Not only does this bear no resemblance to anything Barry has ever said, it bears no resemblance to any progressive I’ve ever met. Your “predictable” progressives are a figment.

                    • *grumbles* makes me search *grumbles*

                      http://amptoons.com/blog/?p=18603

                      “I’d bet that he wouldn’t mention the words “free speech” in anything but the most tangential of ways, or as a derision.”

                      Ctrl-F… “Free Speech”… One instance. In the tags.

                      “Conor Friedersdorf and I both oppose economically punishing people for opposition to same-sex marriage, or for having donated to the prop 8 campaign.”

                      Fair enough.

                      “Conor’s argument is, partly, that SSM opponents are morally superior to those who favored anti-miscegenation laws, and those who compare the two are being unfair to SSM opponents.”

                      I was wrong, Connor was the moral relativist, and Barry used his as a foil. For what, you ask:

                      “for the most part, we pick up our morality from what the people around us believe. Those of us who believe in marriage equality have, I am sure, a morally better position. But most of us don’t hold that position because we are inherently more moral people than those who disagree. Rather, most of us were just born into a place and a time in which we were raised to believe in the equal dignity and worth of queer people, and as a result we have either always been in favor of marriage equality, or easily adopted that position once it became socially acceptable.

                      My point is not that those who oppose SSM aren’t responsible for their own views and choices. People make their own choices, and can choose to oppose beliefs they were raised with, as the huge numbers of people who have changed their minds and now favor marriage equality have proven.

                      My point, instead, is that a simple “moral monsters versus decent people” analysis – whether it’s Conor’s contrasting of interracial marriage opponents versus SSM opponents, or the folks on the left who want opponents of SSM driven from their neighborhoods – is an unrealistic model of a much more complicated human reality.”

                      He opposes boycotts because it’s unrealistic to assume that people born to a less moral time will have more moral views, and it’s not their fault they think that way.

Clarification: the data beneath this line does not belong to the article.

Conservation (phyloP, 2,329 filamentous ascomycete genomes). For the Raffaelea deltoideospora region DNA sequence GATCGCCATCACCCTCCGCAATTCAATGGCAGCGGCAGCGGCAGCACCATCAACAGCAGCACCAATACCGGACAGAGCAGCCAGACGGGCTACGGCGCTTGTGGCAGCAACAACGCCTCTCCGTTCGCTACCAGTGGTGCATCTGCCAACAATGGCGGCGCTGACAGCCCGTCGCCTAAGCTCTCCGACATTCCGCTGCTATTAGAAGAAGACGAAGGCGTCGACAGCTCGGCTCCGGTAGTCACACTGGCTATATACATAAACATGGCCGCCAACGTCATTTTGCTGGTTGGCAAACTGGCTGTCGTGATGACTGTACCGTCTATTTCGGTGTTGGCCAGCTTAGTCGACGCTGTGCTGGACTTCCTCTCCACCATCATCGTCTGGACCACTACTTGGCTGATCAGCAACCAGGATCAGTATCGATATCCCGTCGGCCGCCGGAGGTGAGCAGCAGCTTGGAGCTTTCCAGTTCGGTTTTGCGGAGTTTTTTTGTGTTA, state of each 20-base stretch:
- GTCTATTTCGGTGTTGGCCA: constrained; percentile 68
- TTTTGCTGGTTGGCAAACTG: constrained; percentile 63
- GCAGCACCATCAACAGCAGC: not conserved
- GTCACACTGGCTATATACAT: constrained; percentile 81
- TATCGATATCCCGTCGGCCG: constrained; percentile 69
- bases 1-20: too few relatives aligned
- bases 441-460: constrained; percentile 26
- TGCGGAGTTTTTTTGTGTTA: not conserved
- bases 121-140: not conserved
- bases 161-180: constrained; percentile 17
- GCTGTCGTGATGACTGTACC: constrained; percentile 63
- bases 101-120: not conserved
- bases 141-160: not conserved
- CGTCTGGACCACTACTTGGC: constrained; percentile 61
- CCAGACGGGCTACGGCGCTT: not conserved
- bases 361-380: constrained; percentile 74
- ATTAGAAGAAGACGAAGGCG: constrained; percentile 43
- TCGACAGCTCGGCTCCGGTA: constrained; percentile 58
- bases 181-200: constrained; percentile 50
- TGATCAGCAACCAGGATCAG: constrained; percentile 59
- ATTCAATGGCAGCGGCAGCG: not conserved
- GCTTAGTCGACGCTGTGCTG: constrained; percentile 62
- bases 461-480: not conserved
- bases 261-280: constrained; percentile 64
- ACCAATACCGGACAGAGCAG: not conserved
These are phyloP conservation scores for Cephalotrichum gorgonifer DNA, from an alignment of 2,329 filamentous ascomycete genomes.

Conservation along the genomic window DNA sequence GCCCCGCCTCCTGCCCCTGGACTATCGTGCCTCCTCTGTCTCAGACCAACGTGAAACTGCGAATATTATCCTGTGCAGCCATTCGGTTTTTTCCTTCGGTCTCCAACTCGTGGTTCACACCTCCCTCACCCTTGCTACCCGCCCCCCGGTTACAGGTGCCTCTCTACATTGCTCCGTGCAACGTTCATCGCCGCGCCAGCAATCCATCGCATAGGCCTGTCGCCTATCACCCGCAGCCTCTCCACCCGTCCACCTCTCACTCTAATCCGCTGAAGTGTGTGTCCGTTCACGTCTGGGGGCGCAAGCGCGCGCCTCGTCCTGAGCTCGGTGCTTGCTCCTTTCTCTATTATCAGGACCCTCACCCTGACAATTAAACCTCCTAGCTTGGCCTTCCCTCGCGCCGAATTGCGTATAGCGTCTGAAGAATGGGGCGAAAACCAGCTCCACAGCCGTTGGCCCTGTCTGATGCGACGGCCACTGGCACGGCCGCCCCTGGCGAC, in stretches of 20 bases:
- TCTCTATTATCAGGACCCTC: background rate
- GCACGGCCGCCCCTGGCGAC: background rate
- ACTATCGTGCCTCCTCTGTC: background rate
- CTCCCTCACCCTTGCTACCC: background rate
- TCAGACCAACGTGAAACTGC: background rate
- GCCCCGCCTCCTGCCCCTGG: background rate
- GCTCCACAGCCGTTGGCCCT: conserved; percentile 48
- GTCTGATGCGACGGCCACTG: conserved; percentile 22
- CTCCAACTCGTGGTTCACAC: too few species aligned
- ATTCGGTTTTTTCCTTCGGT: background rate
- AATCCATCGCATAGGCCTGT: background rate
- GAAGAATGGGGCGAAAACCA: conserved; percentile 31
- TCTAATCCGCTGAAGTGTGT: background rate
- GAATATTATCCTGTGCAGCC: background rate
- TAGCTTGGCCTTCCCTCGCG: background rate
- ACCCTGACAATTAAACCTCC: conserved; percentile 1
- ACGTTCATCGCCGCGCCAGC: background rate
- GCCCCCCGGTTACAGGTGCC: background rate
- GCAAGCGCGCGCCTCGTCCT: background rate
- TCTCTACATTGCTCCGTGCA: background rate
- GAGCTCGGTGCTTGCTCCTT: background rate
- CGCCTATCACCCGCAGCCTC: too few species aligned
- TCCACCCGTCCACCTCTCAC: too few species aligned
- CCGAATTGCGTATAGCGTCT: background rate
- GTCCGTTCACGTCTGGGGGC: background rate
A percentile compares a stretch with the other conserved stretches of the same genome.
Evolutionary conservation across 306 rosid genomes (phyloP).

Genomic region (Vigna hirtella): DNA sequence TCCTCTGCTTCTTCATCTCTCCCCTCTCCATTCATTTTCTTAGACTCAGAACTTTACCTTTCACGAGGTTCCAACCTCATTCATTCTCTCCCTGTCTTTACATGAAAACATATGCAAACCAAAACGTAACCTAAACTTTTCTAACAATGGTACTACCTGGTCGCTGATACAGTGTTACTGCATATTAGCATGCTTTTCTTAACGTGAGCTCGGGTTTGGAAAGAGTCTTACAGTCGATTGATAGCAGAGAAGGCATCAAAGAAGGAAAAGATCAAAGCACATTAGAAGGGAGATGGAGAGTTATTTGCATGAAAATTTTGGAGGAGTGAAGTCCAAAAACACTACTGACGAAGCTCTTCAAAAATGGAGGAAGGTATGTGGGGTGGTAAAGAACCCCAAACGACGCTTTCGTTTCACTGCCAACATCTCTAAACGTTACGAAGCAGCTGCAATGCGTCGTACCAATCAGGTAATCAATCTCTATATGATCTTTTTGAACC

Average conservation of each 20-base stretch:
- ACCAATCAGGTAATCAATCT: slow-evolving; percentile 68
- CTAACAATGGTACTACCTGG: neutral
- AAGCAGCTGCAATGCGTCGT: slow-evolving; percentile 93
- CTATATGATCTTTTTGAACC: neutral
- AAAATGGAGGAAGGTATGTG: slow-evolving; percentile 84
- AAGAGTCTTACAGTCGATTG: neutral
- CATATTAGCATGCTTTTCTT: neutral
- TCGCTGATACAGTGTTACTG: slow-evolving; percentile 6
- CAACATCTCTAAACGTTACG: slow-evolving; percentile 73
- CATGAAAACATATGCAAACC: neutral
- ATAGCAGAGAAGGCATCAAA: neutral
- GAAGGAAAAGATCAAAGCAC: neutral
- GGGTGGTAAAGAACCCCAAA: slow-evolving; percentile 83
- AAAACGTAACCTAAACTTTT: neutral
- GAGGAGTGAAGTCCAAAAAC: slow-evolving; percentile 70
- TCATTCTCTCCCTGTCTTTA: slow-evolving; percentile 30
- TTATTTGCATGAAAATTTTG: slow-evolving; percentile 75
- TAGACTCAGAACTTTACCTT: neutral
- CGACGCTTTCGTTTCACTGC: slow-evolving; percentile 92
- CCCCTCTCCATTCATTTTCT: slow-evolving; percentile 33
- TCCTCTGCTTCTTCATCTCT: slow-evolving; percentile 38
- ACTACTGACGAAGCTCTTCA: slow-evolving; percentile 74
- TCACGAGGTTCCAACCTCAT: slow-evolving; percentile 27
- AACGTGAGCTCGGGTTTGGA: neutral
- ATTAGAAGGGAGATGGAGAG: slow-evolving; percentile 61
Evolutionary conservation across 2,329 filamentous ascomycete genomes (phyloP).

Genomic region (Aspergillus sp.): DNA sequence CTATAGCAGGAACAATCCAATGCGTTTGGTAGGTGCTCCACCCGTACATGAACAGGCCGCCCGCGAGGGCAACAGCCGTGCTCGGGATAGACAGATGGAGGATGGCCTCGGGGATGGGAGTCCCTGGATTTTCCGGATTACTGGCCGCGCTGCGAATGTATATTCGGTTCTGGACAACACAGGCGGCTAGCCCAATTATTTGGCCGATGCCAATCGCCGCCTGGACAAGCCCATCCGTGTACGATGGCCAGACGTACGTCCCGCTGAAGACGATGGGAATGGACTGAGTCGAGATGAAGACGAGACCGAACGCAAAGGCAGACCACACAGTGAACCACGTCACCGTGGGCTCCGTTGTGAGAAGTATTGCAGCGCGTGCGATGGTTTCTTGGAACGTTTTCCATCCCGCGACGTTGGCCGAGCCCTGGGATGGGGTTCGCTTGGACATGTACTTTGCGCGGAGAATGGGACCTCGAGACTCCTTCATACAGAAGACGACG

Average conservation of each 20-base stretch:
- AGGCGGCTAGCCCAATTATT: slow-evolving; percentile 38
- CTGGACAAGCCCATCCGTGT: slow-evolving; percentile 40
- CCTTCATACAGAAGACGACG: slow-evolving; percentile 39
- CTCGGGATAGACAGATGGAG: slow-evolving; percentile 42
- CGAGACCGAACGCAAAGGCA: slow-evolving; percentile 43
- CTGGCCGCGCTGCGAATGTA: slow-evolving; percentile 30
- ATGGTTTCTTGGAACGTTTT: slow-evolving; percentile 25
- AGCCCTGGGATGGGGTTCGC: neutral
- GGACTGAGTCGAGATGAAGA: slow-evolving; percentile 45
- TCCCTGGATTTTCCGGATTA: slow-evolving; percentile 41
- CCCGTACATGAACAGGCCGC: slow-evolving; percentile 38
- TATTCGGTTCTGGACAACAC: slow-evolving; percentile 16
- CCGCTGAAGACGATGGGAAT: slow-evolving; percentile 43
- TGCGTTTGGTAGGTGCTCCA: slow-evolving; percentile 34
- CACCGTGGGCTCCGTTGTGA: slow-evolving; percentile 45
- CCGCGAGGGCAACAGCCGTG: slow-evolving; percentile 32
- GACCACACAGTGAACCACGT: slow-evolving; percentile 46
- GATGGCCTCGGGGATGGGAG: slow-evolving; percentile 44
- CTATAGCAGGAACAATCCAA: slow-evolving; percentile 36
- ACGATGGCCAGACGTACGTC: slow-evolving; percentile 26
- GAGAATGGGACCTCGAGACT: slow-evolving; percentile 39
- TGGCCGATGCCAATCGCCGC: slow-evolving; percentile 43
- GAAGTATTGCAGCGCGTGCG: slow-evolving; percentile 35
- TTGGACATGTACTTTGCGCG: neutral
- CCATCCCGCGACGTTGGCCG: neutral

I don’t think Barry would ever be crude enough to write “They’re just too stupid to know why they’re wrong.” But this hits me as pretty close.

                      I’m trying to read that in the best way possible. If you have a better way, I’d be interested. But you’d have to address that Barry said that he’s not actually against boycotts in general, which means there’s a reason that these are different, and you’d have to identify what that reason is, and the mindset behind why that reason would exempt a boycott, as well as reconcile “My point is not that those who oppose SSM aren’t responsible for their own views and choices.” with the idea that that someone shouldn’t be held responsible for something that they’re ostensibly responsible for.

                    • Also: “Not only does this bear no resemblance to anything Barry has ever said, it bears no resemblance to any progressive I’ve ever met. Your “predictable” progressives are a figment.”

                      Meet more people. Connor’s argument was “We shouldn’t boycott SSM opponents because Mixed Marriage opponents were worse.” Which is literally ““They’re still not as bad as ‘x’”” So even if it’s not Barry’s argument, he’s at least honest enough to admit someone says it.

                    • Chris

                      Meet more people. Connor’s argument was “We shouldn’t boycott SSM opponents because Mixed Marriage opponents were worse.” Which is literally ““They’re still not as bad as ‘x’”” So even if it’s not Barry’s argument, he’s at least honest enough to admit someone says it.

                      Which is still different from the strawman argument about “jihadis” you presented, and in no way implies that people of any culture are not responsible for their own choices. Friedersdorf was talking about two anti-progressive positions held by American conservatives in the past and present; he was not making excuses for a minority group liberals favor, as in your previous example.

  2. Trump v. Biden charity boxing? Who wouldn’t pay to see that?

  3. Wayne

    Well to be fair to Trump, Biden started this whole think and “choose him off”. They’re both jerks and unethical. Trump predictably fell for Biden’s trap and got sidetracked from the serious Affordable Care Act issue. Behind the barn or gym, I really don’t want to see two senior citizens trying to whoop each other’s ass.

  4. I agree with most of your comments here. Trump, if he were an adult and had the attention span of a gnat, would not have responded to it. But he is Trump. However, I would add the following to the 2016 Presidential Election Ethics Train Wreck:

    1. The sitting Vice President goes on to Chris Matthews’ show and says he would like to take a Republican presidential out behind a barn gym, or woodshed and beat him with a stick. The sitting Vice President. How, in the name of Mike, is that appropriate or ethical, Biden’s comments echo what Robert De Niro and host of other Hollywood elite have said. Where is the outrage over calls to violence by the Democrats and the peace-loving progressives?

    2. The sitting Vice President goes on to Chris Matthews’ show and says he would like to take a Republican presidential out behind a barn gym, or woodshed and beat him with a stick. Chris Matthews presents Biden with a pair of well-worn boxing gloves. How is that appropriate? If memory serves me correctly, Trump was obliterated by the media for bloviating that his supporters should pummel democrats.

    3. The sitting Vice President goes on to Chris Matthews’ show and says he would like to take a Republican presidential out behind a barn gym, or woodshed and beat him with a stick. Trump is excoriated for responding that he would take up the challenge. Wow.